Jordanian tennis star Abdullah Shelbayh ‘honored’ to compete in Jeddah Next Gen ATP Finals

Jordanian tennis star Abdullah Shelbayh ‘honored’ to compete in Jeddah Next Gen ATP Finals
Jordan’s 20-year-old international tennis player Abdullah Shelbayh has urged Arab spectators to come and cheer him on as he competes in Jeddah’s Next Gen ATP Finals presented by NEOM next week. (Supplied)
Short Url
Updated 25 November 2023
Follow

Jordanian tennis star Abdullah Shelbayh ‘honored’ to compete in Jeddah Next Gen ATP Finals

Jordanian tennis star Abdullah Shelbayh ‘honored’ to compete in Jeddah Next Gen ATP Finals
  • Highest ranked Arab male player urges fans to come and support him during Nov. 28–Dec. 2 tournament
  • The only Arab, Shelbayh is one of eight under-21 players competing

JEDDAH: Jordan’s 20-year-old international tennis player Abdullah Shelbayh has urged Arab spectators to come and cheer him on as he competes in Jeddah’s Next Gen ATP Finals presented by NEOM next week.
Having just turned 20 on Nov. 16, Shelbayh will be one of eight players to compete in the under-21 event at the Next Gen ATP Finals from Nov. 28-Dec. 2, a media statement said on Saturday.
Competing against the elite from his worldwide peer group in Saudi Arabia will be “a special moment” for Shelbayh, who alongside stars of the future Arthur Fils, Dominic Stricker, Luca Van Assche, Flavio Cobolli, Alex Michelsen, Hamad Medjedovi and Luca Nardi, will battle it out for global glory and a $514,000 top prize.
Arab support will “mean the world” to Shelbayh, who is urging as many spectators as possible to attend this year’s event at King Abdullah Sports City.
“In the tournament, I think I’ll need the support from the Arab world during the week,” says the 20-year-old, who reached the Wimbledon Junior doubles final in 2021.
“I’ll be depending on them, honestly. It’ll be very special for me to see Arab fans watch me play there.”
“In most countries in the Arab world, tennis is not as developed a sport,” said Shelbayh.
“But for me as a Jordanian, as an Arab as well, to be playing in such a special event is an honor. It’s a great way for me to show to the world — the Arab world and the whole world — that we can have talent and special players from our region.”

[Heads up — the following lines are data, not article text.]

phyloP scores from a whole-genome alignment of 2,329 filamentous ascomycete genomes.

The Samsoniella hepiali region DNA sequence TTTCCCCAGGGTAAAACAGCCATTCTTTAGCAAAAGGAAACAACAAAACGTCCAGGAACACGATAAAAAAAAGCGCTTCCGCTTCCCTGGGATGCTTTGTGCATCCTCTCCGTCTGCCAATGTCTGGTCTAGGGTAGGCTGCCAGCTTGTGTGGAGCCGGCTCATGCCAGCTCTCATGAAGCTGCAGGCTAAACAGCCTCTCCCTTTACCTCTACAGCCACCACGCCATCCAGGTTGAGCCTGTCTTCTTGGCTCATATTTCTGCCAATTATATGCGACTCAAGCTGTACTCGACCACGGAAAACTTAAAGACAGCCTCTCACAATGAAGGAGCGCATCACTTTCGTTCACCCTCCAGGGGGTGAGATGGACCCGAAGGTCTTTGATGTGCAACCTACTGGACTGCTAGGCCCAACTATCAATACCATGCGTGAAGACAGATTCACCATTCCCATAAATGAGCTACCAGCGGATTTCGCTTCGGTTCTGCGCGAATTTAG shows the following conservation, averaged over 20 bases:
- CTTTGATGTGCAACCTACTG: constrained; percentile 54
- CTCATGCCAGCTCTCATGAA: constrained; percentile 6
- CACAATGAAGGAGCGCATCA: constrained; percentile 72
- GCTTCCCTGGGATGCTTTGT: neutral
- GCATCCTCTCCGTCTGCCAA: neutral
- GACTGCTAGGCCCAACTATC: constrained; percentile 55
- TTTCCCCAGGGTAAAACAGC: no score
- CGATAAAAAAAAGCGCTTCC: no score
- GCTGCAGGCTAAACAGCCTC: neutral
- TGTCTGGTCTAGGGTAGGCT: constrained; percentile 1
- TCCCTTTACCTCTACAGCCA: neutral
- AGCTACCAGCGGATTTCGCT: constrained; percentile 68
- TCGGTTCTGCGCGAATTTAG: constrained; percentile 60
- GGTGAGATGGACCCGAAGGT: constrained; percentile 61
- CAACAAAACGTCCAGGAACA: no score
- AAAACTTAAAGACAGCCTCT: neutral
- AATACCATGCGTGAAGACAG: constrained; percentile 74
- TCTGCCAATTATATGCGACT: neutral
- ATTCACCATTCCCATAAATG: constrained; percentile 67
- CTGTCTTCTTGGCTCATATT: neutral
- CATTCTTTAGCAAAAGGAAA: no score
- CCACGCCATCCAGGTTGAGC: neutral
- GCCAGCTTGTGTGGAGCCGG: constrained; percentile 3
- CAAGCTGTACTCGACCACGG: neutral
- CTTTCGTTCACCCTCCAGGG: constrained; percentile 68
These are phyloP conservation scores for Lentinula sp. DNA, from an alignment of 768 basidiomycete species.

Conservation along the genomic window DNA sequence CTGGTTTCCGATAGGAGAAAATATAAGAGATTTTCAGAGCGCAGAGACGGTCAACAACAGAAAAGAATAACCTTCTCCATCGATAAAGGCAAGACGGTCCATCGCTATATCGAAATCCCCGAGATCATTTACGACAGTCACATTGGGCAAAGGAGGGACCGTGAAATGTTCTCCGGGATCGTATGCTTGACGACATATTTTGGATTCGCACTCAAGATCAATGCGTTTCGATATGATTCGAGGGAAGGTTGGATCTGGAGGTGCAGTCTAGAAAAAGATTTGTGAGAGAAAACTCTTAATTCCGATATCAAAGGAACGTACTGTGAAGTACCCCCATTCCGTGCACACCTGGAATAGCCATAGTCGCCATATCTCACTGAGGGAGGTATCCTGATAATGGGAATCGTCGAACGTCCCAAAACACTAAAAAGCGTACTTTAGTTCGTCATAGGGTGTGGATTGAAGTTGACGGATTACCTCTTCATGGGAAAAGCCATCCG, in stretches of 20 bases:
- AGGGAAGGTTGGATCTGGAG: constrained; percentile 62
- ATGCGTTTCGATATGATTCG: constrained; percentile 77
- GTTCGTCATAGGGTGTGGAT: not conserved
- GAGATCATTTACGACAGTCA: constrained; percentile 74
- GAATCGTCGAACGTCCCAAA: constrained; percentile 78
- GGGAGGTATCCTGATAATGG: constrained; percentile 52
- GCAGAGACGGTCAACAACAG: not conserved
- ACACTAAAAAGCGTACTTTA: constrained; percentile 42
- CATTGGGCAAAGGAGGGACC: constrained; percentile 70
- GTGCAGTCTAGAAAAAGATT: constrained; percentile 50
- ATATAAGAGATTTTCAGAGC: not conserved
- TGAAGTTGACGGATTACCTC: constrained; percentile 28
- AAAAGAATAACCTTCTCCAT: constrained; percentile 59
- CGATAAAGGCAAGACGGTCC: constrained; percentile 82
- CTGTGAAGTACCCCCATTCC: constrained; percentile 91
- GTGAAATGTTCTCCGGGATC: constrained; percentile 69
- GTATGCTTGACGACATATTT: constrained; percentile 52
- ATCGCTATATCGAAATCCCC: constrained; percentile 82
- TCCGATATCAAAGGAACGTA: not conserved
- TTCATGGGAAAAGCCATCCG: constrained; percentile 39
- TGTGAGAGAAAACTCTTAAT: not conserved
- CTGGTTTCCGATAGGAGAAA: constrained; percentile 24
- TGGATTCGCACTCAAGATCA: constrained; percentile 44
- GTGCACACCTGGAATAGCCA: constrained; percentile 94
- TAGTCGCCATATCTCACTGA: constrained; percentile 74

Born in Amman, Shelbayh is ranked 187th in the world by ATP, making him by far the region’s highest ranked male — as well as the first Jordanian tennis player to achieve an ATP world ranking.
The success of Tunisian star Ons Jabeur — the former world No.2 and three-time Grand Slam finalist who is the highest ranked Arab tennis player in both WTA and ATP rankings history — has sparked interest in tennis in the region.
Shelbayh, who describes Jabeur as having done “wonders” for tennis in the Arab world, hopes he can prove just as, or even more, inspirational as he embarks on his professional career.
“I hope I will be inspiring many young kids from the Arab world to play this sport,” said the Jordanian, who, after moving from his homeland aged 14, trained at the Rafa Nadal Academy in Spain. He then spent a year playing at the University of Florida before turning professional.
Established in 2017, previous tournaments took place in Milan before an agreement was sealed for Jeddah to host the Next Gen ATP Finals from at least 2023 to 2027.


Murray survives Shapovalov challenge to reach last 16 in Dubai

Murray survives Shapovalov challenge to reach last 16 in Dubai
Updated 27 February 2024
Follow

Murray survives Shapovalov challenge to reach last 16 in Dubai

Murray survives Shapovalov challenge to reach last 16 in Dubai
  • Briton fights back from a set down to secure landmark 500th hard court career win and safe passage at ATP 500 event
  • Frustrated sixth-seed Mannarino falls to the Netherlands’ Botic Van de Zandschulp in straight sets after warning for on-court anger

DUBAI: Former champion Andy Murray dug deep to edge out Canada’s Denis Shapovalov 4-6, 7-6, 6-3 in front of a jubilant center court crowd at the Dubai Duty Free Tennis Championships on Monday night.

The come-from-behind victory saw Murray — who claimed a solitary Dubai title in 2017 — register a landmark 500th career win on hard courts. He becomes only the fifth player to achieve the feat, joining luminaries of the game Roger Federer, Rafael Nadal, Novak Djokovic and Andre Agassi.

“It’s not bad, is it?” Murray said after reaching the milestone. “Hard courts have been a great surface for me over the years, and getting to 500 is a lot of matches. I am very proud of that, not a lot of players have done it, so it’s great to do it before I’m done.”

In challenging winds, the twilight ATP 500 round of 32 match started with eight consecutive service holds as both players found early rhythm. The first break points arrived in game nine, as Shapovalov found the outer corners of center court with a pair of dazzling one-handed backhand winners. After squandering the first chance, the 24-year-old grabbed the second to move 5-4 up, then held serve to claim the first set.

With both players holding serve for the first three games of the second set, Murray finally broke the big-serving Shapovalov in game four. The Brit’s ecstasy, however, immediately turned to agony as Shapovalov instantly broke back, then held, to make it 3-3.

As Murray, 12 years his opponent’s senior, increasingly threatened the Shapovalov serve, the Canadian’s monstrous first service cannons got him out of jail on numerous occasions. Murray, receiving, regularly stood some way behind the Dubai signage adorning the hardcourt beyond the baseline. The tactic proved fruitless, as Shapovalov unleashed 215-km serves time after time with pinpoint accuracy.

Battle-worn and grimacing repeatedly after several points near the end of the second set, Murray found emergency reserves of energy to force a tiebreak, which he won 7-5 to level the match — much to the delight of an adoring crowd.